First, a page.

15 Random Thoughts from DCI 2016
My wife, Sarah, and I had the privilege of being in Indianapolis last weekend to enjoy the festivities surrounding the Drum Corps International World Championships. After missing only two finals weekends since 2002, it was great to be back in Indy for those last few days of the season. Even though I am ten years removed from being a marching member, simply being around that activity, being in that stadium, seeing so many old friends, current or former students, so many thoughts and feelings swirl in me that I cannot keep up or process them all. I won't bore you with every single thought, but I will share a few random observations and thoughts from my experience at the 2016 DCI World Championships.
(These observations will make more sense if you got to see some drum corps this year, but they may still be entertaining even if you didn't. Also, many are from a percussionist's perspective, while some are more general.)
In no particular order...
1. The first minute or two of the Cadets' show was so powerful. I love long, slowly developed musical phrases like that, and to me, they made it work.
2. Props to the Blue Knights percussion team for taking bold risks in their arranging and style. Definitely the most unique battery book that I saw. Many headaches were had in teaching and cleaning that book, I'm sure, but good for them for sticking with it and nailing some crazy hard stuff!
3. Speaking of percussion books, my sense is that overall, percussion books are too hard for the performers to execute perfectly, so we are getting more mistakes than a few years ago, but most people think it's worth it and are willing to take that risk. I like hearing flawless ensembles, but I also like seeing people try new and really cool things, even if it means more imperfections (see #2).
4. Phantom Regiment had no props in their show, and I really enjoyed it. I appreciate how much they allow great music to drive their productions.
5. Two of my students (one current, one former) aged out this year. Marisa Spevak from SEU (marimba, Blue Devils); and Dan Reberger from Northview HS (snare, Cadets). Proud of all their accomplishments in and out of drum corps!
6. I will be watching a member of the Cadets and see them step off with their right foot, and for a split second, I still think, "Oh crap, they messed up!" Gets me every time.
7. Not much cooler than the SCV cymbal line. What a cool moment for them getting to end their show like they did.
8. People like the gock shot these days. I wonder how many bloody and bruised hands there have been trying to hit gock shots with 2/3 of the stick over the head.
9. I am amazed that the center marimba from the Blue Devils is able to reach the cymbals on either side of her marimba at the same time, considering how short she is. Impressive.*
Blue Devils final set at Semifinals
10. I got goose bumps 4 different times -- FOUR TIMES in 30 seconds -- during Carolina Crown's first full ensemble impact. Words cannot describe what it is like to experience that sound, that feeling. Even high-quality recordings and speakers cannot fully reproduce what that is like. I don't think I could ever get tired of experiencing that. Wow.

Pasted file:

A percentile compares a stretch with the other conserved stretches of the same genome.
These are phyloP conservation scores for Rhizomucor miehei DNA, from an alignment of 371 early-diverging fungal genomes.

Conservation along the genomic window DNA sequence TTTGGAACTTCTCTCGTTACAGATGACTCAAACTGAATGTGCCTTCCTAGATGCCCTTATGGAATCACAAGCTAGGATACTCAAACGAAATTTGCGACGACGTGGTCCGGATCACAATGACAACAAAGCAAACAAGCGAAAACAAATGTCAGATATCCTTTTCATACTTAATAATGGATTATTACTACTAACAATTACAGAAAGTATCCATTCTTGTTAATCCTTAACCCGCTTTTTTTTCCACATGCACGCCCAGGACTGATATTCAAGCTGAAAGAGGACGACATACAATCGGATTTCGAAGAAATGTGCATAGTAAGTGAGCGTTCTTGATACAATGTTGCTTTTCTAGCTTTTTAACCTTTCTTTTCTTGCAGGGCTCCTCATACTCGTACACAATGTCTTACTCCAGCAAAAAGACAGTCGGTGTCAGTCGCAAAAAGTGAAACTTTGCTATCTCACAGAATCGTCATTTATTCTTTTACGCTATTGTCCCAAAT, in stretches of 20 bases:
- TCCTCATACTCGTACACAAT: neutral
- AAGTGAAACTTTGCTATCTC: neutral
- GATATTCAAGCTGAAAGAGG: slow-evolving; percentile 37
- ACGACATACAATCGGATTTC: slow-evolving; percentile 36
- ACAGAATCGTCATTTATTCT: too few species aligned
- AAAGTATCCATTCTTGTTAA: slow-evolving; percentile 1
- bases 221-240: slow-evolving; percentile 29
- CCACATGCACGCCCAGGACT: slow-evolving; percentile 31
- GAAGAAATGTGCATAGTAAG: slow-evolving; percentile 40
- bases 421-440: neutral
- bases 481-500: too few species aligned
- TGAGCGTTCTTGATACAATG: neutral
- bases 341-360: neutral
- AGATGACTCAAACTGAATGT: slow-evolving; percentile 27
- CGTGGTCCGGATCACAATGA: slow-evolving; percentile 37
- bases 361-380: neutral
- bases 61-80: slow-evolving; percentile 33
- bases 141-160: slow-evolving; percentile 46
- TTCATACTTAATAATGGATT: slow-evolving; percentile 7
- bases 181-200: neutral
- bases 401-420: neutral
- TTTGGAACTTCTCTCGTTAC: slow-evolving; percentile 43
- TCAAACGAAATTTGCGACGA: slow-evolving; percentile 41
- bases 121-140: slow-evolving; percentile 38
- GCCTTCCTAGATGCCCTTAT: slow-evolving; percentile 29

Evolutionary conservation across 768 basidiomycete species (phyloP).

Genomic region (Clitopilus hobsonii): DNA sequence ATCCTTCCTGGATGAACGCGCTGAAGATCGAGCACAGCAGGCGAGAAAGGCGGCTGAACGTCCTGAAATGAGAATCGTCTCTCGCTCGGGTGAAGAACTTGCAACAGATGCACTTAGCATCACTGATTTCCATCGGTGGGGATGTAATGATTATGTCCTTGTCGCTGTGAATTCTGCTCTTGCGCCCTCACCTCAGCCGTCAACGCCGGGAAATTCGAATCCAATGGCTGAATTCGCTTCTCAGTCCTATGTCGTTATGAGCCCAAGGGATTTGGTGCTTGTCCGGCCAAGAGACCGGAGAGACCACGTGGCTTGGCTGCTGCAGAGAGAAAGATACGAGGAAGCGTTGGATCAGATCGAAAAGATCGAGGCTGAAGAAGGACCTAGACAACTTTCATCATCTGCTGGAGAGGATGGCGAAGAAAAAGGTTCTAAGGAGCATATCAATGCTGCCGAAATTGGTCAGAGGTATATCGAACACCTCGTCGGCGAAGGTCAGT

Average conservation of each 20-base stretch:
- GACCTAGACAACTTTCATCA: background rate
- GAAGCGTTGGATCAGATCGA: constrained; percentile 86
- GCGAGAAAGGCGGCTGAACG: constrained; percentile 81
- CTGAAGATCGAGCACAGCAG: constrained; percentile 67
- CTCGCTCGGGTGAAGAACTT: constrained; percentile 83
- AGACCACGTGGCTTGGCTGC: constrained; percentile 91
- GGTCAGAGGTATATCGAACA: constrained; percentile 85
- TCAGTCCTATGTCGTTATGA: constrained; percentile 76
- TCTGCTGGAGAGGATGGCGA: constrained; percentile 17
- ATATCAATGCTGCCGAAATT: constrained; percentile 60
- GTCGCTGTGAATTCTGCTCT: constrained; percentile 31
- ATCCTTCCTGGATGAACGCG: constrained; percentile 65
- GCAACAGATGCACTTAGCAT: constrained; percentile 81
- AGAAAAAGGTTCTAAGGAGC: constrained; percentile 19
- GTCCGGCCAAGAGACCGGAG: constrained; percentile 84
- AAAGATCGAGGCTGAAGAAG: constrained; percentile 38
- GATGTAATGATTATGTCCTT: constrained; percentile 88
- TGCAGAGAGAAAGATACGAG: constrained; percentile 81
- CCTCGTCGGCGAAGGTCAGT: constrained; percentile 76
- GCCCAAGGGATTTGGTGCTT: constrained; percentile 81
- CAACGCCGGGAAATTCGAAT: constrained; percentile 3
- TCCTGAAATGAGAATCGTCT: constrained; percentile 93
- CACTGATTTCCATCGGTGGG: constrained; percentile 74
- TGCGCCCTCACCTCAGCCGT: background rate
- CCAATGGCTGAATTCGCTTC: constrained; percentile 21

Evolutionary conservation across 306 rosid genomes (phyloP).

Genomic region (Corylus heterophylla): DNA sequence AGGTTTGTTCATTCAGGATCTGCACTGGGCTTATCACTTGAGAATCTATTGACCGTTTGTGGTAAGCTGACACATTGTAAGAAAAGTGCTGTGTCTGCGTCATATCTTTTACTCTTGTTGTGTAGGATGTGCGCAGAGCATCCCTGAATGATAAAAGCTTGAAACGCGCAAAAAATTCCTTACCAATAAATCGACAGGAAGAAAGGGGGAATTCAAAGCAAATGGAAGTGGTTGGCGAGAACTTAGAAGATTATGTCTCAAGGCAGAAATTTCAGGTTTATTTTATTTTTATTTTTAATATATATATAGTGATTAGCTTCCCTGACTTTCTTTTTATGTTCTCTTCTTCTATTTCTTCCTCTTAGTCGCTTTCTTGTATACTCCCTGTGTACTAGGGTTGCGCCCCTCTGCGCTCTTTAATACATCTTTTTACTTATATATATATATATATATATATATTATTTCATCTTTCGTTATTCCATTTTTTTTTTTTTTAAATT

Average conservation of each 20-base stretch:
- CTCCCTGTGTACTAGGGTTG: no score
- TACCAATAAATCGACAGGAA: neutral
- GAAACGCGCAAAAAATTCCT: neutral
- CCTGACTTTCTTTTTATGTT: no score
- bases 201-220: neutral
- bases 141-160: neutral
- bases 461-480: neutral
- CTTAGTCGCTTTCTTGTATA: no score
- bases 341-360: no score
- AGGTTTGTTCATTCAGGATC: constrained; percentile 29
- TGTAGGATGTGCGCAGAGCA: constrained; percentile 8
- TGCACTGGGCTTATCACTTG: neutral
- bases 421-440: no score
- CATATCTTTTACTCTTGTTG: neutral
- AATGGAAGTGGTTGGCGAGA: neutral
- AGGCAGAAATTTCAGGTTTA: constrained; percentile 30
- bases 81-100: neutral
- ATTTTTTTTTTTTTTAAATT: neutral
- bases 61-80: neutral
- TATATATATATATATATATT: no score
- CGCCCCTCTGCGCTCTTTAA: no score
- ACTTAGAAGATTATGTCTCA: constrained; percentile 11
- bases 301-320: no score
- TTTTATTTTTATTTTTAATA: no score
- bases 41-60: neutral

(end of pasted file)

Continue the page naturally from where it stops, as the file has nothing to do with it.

11. With regards to the Blue Devils/Bluecoats showdown toward the end of the season, my basketball fan wife (I know, I'm the luckiest guy in the world...she loves drum corps and basketball!) pointed out the fun connection of East vs. West, NE Ohio vs. Bay Area California, Cleveland Cavaliers vs. Golden State Warriors, Bluecoats vs. Blue Devils. Turns out the connection remained consistent as the Cavs won the NBA title over the reigning champs, winning their first ever, and the Bluecoats won the DCI title over the reigning champs, winning their first ever.
12. Many trombones.
13. There are a lot of shows that touch on the human condition, on peace and violence, calling for unity and togetherness in humanity. I can only guess that these shows are inspired at least in part by many of the recent events in America that have highlighted the divides in our culture. I find it interesting to witness how these ideas are expressed through art, some as commentaries, some as inspiration, some as calls to action. My hope is that we are not only moved in our emotions or intellect by this sort of art, but that we act upon the conviction to love our neighbor as ourselves, as demonstrated best by the One who is Love.
15. I am glad Santa Clara Vanguard's approach to percussion was rewarded with the Fred Sanford High Percussion Award. The writing is incredibly musical, especially for the marching activity, which, I hate to admit, is often not always so musically refined. The performance approach is one of great maturity and musicality, too. I watch their pit and I am persuaded that every one of those performers is individually an outstanding, musical percussionist. And they don't add unnatural motions or facial expressions to try get their point across -- they simply play great and humbly let the music do the talking. So refreshing to me. Congratulations SCV Percussion!
Did you get to experience DCI this year? What are your thoughts?
* All in jest, of course! Marisa Spevak is a boss, and I am so proud of her!